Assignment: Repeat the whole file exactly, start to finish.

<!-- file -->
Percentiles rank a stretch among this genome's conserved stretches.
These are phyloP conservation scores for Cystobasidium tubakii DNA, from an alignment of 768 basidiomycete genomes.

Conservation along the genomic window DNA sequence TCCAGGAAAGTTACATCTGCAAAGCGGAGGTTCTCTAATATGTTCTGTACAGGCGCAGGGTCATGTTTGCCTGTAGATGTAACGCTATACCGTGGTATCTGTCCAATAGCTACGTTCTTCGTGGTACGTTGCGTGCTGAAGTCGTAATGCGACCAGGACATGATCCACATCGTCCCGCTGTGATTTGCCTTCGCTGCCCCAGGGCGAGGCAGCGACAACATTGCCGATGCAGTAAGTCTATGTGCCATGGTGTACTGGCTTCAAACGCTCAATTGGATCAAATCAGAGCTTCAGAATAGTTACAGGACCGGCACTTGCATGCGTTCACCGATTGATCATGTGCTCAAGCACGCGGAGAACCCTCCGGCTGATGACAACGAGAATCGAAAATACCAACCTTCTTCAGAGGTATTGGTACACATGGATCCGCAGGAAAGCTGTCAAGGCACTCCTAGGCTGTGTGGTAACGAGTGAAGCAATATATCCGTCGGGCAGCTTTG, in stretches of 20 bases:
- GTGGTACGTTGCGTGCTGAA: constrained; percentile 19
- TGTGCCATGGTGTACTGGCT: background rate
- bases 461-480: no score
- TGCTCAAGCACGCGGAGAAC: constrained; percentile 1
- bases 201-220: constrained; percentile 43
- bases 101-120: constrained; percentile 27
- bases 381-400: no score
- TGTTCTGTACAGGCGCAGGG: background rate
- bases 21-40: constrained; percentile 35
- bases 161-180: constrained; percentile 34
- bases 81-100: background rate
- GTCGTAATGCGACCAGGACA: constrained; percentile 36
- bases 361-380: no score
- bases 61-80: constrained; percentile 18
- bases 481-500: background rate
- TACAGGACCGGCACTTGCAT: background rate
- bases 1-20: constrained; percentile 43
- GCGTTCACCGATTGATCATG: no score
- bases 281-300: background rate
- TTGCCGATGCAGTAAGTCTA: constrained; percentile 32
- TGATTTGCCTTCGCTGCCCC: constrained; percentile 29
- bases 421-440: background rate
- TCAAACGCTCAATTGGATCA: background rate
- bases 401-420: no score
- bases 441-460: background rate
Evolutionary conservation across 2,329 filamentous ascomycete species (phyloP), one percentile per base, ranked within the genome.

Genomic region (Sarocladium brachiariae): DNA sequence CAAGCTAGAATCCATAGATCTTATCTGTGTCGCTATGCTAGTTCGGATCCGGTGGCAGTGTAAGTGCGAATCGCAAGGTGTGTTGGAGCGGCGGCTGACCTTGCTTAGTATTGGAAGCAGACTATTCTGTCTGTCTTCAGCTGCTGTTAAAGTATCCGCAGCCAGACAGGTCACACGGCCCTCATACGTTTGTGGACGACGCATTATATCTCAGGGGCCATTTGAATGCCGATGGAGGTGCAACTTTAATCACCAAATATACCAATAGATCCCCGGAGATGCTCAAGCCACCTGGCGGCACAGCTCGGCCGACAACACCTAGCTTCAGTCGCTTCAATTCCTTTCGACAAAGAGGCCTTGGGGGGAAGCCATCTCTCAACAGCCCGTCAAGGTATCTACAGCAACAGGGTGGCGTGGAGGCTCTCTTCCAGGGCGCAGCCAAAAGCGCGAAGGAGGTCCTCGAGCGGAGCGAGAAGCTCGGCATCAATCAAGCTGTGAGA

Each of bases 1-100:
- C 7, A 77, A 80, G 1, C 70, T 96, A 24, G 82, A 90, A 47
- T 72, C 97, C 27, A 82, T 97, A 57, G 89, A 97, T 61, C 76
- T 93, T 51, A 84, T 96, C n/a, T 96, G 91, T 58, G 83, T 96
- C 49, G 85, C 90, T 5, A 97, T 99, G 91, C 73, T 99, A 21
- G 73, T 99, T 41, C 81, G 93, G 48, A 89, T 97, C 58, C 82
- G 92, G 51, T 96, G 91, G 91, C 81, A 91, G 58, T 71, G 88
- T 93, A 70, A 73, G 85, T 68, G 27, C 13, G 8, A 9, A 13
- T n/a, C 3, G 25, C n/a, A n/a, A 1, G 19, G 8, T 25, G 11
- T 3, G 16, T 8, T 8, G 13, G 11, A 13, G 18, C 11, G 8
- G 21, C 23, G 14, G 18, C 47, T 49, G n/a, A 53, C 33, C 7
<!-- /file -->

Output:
Percentiles rank a stretch among this genome's conserved stretches.
These are phyloP conservation scores for Cystobasidium tubakii DNA, from an alignment of 768 basidiomycete genomes.

Conservation along the genomic window DNA sequence TCCAGGAAAGTTACATCTGCAAAGCGGAGGTTCTCTAATATGTTCTGTACAGGCGCAGGGTCATGTTTGCCTGTAGATGTAACGCTATACCGTGGTATCTGTCCAATAGCTACGTTCTTCGTGGTACGTTGCGTGCTGAAGTCGTAATGCGACCAGGACATGATCCACATCGTCCCGCTGTGATTTGCCTTCGCTGCCCCAGGGCGAGGCAGCGACAACATTGCCGATGCAGTAAGTCTATGTGCCATGGTGTACTGGCTTCAAACGCTCAATTGGATCAAATCAGAGCTTCAGAATAGTTACAGGACCGGCACTTGCATGCGTTCACCGATTGATCATGTGCTCAAGCACGCGGAGAACCCTCCGGCTGATGACAACGAGAATCGAAAATACCAACCTTCTTCAGAGGTATTGGTACACATGGATCCGCAGGAAAGCTGTCAAGGCACTCCTAGGCTGTGTGGTAACGAGTGAAGCAATATATCCGTCGGGCAGCTTTG, in stretches of 20 bases:
- GTGGTACGTTGCGTGCTGAA: constrained; percentile 19
- TGTGCCATGGTGTACTGGCT: background rate
- bases 461-480: no score
- TGCTCAAGCACGCGGAGAAC: constrained; percentile 1
- bases 201-220: constrained; percentile 43
- bases 101-120: constrained; percentile 27
- bases 381-400: no score
- TGTTCTGTACAGGCGCAGGG: background rate
- bases 21-40: constrained; percentile 35
- bases 161-180: constrained; percentile 34
- bases 81-100: background rate
- GTCGTAATGCGACCAGGACA: constrained; percentile 36
- bases 361-380: no score
- bases 61-80: constrained; percentile 18
- bases 481-500: background rate
- TACAGGACCGGCACTTGCAT: background rate
- bases 1-20: constrained; percentile 43
- GCGTTCACCGATTGATCATG: no score
- bases 281-300: background rate
- TTGCCGATGCAGTAAGTCTA: constrained; percentile 32
- TGATTTGCCTTCGCTGCCCC: constrained; percentile 29
- bases 421-440: background rate
- TCAAACGCTCAATTGGATCA: background rate
- bases 401-420: no score
- bases 441-460: background rate
Evolutionary conservation across 2,329 filamentous ascomycete species (phyloP), one percentile per base, ranked within the genome.

Genomic region (Sarocladium brachiariae): DNA sequence CAAGCTAGAATCCATAGATCTTATCTGTGTCGCTATGCTAGTTCGGATCCGGTGGCAGTGTAAGTGCGAATCGCAAGGTGTGTTGGAGCGGCGGCTGACCTTGCTTAGTATTGGAAGCAGACTATTCTGTCTGTCTTCAGCTGCTGTTAAAGTATCCGCAGCCAGACAGGTCACACGGCCCTCATACGTTTGTGGACGACGCATTATATCTCAGGGGCCATTTGAATGCCGATGGAGGTGCAACTTTAATCACCAAATATACCAATAGATCCCCGGAGATGCTCAAGCCACCTGGCGGCACAGCTCGGCCGACAACACCTAGCTTCAGTCGCTTCAATTCCTTTCGACAAAGAGGCCTTGGGGGGAAGCCATCTCTCAACAGCCCGTCAAGGTATCTACAGCAACAGGGTGGCGTGGAGGCTCTCTTCCAGGGCGCAGCCAAAAGCGCGAAGGAGGTCCTCGAGCGGAGCGAGAAGCTCGGCATCAATCAAGCTGTGAGA

Each of bases 1-100:
- C 7, A 77, A 80, G 1, C 70, T 96, A 24, G 82, A 90, A 47
- T 72, C 97, C 27, A 82, T 97, A 57, G 89, A 97, T 61, C 76
- T 93, T 51, A 84, T 96, C n/a, T 96, G 91, T 58, G 83, T 96
- C 49, G 85, C 90, T 5, A 97, T 99, G 91, C 73, T 99, A 21
- G 73, T 99, T 41, C 81, G 93, G 48, A 89, T 97, C 58, C 82
- G 92, G 51, T 96, G 91, G 91, C 81, A 91, G 58, T 71, G 88
- T 93, A 70, A 73, G 85, T 68, G 27, C 13, G 8, A 9, A 13
- T n/a, C 3, G 25, C n/a, A n/a, A 1, G 19, G 8, T 25, G 11
- T 3, G 16, T 8, T 8, G 13, G 11, A 13, G 18, C 11, G 8
- G 21, C 23, G 14, G 18, C 47, T 49, G n/a, A 53, C 33, C 7